Did you know traditional French mendiants represent the colours of monastic orders in the Middle Ages? And in Spain they’re known as bombones músicos? More chocolate history later. For now I’ll just say these traditional Christmas treats are delicious, creative and adorable! You’ll find chocolate mendiants in pâtisseries but the recipe’s so easy you can make them with kids. Hurray! I had fun designing special mendiants with nuts, dried fruit, seeds and m&m’s for everyone, including children and the health-conscious.
Gathering your ingredients
Gather up any chocolate, nuts, seeds and dried fruit hanging around your kitchen. The sky’s the limit so use any ingredients you fancy! 🙂
Designing your chocolates
You combine your elements to fit on small chocolate discs so it’s handy to think up designs in advance and maybe sketch them, even if later you don’t follow the plan exactly.
Sorting your ingredients
Line up your bits and pieces ready to place rapidly on the chocolate discs before they cool and harden.
Preparing the chocolate and assembling
Use good-quality chocolate. If your chocolate is old and has seen extreme temperature changes it may not look great or temper well. My old white chocolate clumped up so was replaced by dark chocolate, which can be 55% if you want it less bitter, to 70%. 250g/9 ounces makes around 30 to 35 mendiants (diametre 4cm/1.5inches).
When all your toppings are ready melt the chocolate slowly on a bain marie. If you’re eating your mendiants within a few days there’s no need to temper but follow my instructions on my tempering chocolate page if you’d like to.
Place little rounds of chocolate on baking paper or a mould with a teaspoon or tablespoon. A macaron mould helps keep sizes similar. Then carefully place the bits and bobs on top and the chocolate will spread a little.
Let your mendiants set then store in the refrigerator in airtight tupperware with waxed or greaseproof paper between layers. To set quickly (or if you’re in a hot place) pop them in the freezer 20 minutes.
The French and American mendiants were my least favourite. The ‘French’ raspberries and fleur de sel were at odds with each other and so powerful the pistachios were eclipsed. They were elegant mendiants but might work better with sweet white chocolate as originally planned, to soften the dehydrated raspberries’ intense flavour.
The American spelt pretzels are tasty but lose some crunch and it’s difficult to position other ingredients around them in an attractive manner.
On the positive side the Lacasitos or m&m’s add a great crisp sugar-coated crunch to the Spanish mendiants. Simple but effective. Surprisingly they’re my favourites along with the British mendiants. Maybe I’m in the mood for milk chocolate or have inherently British and childlike tastes.
The British ones remind me of Cadbury’s fruit and nut bars. Yum. There’s a good balance of walnut and hazelnut to fruit. Next time I might try replacing the apple with dried apricot.
I also adore the Chinese and Healthy mendiants, with a lovely mix of nuts, seeds and tanginess. Very tasty! I love the ginger in the Chinese ones. Though I did overload them so they lost elegance.
The goji seeds and goldenfruit in the Healthy ones add such a lovely tangy zing. And they’re Superfood mendiants! Woohoo! 🙂
This is a very simple recipe for a lovely classic. No need to wait for Christmas. You can create any mendiants you like so don’t despair if you can’t find some of the ingredients above. Keep calm and get creative! 🙂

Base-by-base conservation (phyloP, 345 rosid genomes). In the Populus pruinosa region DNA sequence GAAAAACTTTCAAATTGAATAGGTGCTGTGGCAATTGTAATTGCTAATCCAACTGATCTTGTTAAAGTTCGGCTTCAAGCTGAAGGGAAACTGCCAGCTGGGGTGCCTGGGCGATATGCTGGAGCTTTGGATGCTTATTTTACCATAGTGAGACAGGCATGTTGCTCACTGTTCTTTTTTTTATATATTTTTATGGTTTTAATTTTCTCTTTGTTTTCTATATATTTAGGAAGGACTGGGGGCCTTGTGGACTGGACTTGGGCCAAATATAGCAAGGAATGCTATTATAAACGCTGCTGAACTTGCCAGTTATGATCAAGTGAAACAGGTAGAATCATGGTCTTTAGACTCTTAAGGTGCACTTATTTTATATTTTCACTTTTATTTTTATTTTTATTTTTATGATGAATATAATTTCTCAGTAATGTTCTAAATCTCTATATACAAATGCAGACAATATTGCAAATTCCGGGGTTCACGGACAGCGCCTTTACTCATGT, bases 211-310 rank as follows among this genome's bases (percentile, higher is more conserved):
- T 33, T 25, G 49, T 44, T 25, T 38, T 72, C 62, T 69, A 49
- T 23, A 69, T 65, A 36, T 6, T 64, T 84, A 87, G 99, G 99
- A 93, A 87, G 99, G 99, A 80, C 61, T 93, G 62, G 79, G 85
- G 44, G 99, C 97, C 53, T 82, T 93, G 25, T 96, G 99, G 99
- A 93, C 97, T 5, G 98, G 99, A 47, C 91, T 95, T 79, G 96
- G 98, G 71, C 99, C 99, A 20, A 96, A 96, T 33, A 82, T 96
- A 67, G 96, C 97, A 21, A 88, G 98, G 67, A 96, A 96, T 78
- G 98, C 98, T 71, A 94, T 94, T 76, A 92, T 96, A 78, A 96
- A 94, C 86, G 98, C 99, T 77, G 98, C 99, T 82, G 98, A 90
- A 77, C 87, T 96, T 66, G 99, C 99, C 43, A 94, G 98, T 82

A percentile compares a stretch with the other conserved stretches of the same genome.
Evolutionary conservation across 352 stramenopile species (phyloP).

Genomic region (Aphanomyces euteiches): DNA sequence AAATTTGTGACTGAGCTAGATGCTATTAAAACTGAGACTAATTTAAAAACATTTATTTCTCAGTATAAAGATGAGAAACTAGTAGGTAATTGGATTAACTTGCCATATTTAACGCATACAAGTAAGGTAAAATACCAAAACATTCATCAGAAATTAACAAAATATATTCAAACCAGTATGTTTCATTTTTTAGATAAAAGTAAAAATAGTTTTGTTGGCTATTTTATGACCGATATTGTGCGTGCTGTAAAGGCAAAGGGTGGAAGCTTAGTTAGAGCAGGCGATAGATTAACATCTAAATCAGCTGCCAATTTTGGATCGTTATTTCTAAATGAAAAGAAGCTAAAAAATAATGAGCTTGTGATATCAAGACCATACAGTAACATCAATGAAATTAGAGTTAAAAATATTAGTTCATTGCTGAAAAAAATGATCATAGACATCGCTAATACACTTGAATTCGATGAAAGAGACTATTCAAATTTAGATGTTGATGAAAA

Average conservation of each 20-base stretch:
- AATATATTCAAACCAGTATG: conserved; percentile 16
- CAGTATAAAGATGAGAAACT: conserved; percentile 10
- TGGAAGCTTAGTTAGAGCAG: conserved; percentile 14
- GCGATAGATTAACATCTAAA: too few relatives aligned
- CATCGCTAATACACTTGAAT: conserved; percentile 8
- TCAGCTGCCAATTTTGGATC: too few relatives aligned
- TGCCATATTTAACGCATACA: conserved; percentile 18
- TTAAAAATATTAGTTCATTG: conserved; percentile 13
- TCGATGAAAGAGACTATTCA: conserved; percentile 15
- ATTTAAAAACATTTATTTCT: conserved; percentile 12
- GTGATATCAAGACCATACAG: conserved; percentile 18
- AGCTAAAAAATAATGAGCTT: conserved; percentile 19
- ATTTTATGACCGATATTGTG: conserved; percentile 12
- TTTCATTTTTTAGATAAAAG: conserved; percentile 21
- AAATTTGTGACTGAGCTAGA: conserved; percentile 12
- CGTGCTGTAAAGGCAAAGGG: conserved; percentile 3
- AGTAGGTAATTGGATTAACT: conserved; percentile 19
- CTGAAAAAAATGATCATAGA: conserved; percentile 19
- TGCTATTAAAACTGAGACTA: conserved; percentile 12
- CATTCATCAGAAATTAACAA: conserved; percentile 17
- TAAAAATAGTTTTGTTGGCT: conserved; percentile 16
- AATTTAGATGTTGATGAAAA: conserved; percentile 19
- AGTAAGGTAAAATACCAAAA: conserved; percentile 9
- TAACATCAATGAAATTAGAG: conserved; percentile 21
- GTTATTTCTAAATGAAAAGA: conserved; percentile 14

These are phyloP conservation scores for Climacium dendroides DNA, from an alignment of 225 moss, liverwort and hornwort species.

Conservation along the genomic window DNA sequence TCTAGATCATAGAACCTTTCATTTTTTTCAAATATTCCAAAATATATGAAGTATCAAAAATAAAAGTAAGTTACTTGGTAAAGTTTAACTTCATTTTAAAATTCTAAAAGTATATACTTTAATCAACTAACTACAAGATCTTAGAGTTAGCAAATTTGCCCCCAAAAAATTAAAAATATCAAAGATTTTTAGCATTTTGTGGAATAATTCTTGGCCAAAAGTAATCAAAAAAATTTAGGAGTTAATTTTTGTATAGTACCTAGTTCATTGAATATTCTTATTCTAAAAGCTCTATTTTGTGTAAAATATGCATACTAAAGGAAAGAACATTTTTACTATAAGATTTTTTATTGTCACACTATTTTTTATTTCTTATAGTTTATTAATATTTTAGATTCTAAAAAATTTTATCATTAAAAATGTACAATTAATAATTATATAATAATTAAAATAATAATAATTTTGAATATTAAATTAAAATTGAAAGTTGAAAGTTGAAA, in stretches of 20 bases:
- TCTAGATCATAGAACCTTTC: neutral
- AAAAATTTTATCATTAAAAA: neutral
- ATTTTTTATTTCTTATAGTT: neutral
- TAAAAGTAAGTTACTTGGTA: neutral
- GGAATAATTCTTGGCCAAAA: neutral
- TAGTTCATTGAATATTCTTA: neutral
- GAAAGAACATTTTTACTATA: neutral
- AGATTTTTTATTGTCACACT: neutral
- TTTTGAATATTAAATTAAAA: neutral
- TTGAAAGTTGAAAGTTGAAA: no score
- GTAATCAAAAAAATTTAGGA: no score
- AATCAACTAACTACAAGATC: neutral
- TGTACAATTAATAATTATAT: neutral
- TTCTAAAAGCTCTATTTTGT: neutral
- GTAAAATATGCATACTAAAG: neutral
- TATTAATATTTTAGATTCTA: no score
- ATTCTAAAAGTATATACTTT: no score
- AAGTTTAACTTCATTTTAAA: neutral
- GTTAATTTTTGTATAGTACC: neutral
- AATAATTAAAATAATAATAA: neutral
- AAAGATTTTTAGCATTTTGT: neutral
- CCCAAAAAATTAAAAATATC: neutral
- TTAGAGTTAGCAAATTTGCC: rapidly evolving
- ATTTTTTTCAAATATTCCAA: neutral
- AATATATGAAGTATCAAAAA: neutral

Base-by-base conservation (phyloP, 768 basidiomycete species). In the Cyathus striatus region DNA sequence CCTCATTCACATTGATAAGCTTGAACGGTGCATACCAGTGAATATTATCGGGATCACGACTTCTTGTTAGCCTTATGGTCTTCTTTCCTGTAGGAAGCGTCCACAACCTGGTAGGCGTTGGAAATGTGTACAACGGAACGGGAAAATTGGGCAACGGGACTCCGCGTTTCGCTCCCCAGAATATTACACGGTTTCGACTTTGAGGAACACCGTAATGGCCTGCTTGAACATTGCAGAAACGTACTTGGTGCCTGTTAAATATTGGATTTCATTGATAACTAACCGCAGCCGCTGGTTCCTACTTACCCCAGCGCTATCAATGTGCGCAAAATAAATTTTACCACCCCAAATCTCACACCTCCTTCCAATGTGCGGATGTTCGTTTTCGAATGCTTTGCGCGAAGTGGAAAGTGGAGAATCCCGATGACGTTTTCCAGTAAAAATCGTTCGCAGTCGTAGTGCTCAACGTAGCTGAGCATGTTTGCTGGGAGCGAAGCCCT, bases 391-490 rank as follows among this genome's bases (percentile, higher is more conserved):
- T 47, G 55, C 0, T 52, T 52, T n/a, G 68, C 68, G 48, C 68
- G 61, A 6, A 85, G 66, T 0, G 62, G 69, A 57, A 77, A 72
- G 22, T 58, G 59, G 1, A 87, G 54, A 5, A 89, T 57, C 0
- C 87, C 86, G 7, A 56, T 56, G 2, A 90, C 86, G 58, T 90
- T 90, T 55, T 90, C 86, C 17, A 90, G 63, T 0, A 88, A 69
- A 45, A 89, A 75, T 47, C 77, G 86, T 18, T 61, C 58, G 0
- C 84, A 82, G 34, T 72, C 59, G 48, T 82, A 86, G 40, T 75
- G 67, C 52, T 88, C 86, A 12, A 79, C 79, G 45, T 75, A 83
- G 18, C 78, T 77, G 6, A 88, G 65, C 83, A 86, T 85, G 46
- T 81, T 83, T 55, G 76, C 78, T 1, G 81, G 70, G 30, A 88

I’ll try making the chocolate discs slimmer and loading some of them up less next time. But which mendiants would you make or design? Can you suggest another country or mix of ingredients?
A little history
The original mendiants are made with a combination of dried fruit and nuts that represent the colours of mendicant or monastic orders, depending on others’ charity to survive. Mendiant is French for beggar or begging. Classically there’s raisin for the Dominicans, hazelnut for the Augustins, dried fig for Franciscans and almond for the Carmelite. But nowadays there are many variations of mendiants.
In Spain there are the extremely similar bombones músicos or de músico. It’s not easy to trace their origins online but it’s possible they came from France. Why are they called músicos (musicians)? El invitado de invierno has a recipe for a dessert postre de músico and says the name may have originated from a village custom of giving presents of homemade dried fruit to travelling musicians.
Giving them away
One thing is sure though. These chocolates make lovely gifts and can be taylor-made for the recipient to contain their favourite things! And getting children involved in making them is a lovely idea. Mendiants don’t have to look like they came out of a pâtisserie!
So they’re charming and practical chocolates, with a ‘superfood’ version if that’s your thing. Do please have a little chocolate mendiant or two. They’re made from chocolate so they’ll make you very happy! 🙂 I confess I had a few for breakfast and am feeling rather mellow now. Ahem.
I hope they’ll make everyone happy at Fiesta Friday hosted by Angie@TheNoviceGardener, Kaila@GF Life 24/7 and Sarah@ Sarah’s Little Kitchen; Fabulous Foodie Fridays hosted by Lucy@BakePlaySmile and Lauren@CreateBakeMake, and Perfecting Patisserie hosted by Lucy@bakingqueen74. Check out the great recipes at these parties! 🙂
So farewell sweet reader! Wishing you a lovely weekend ahead with a lovely mix of whatever makes your day! Happy baking, no-baking and eating! 🙂 x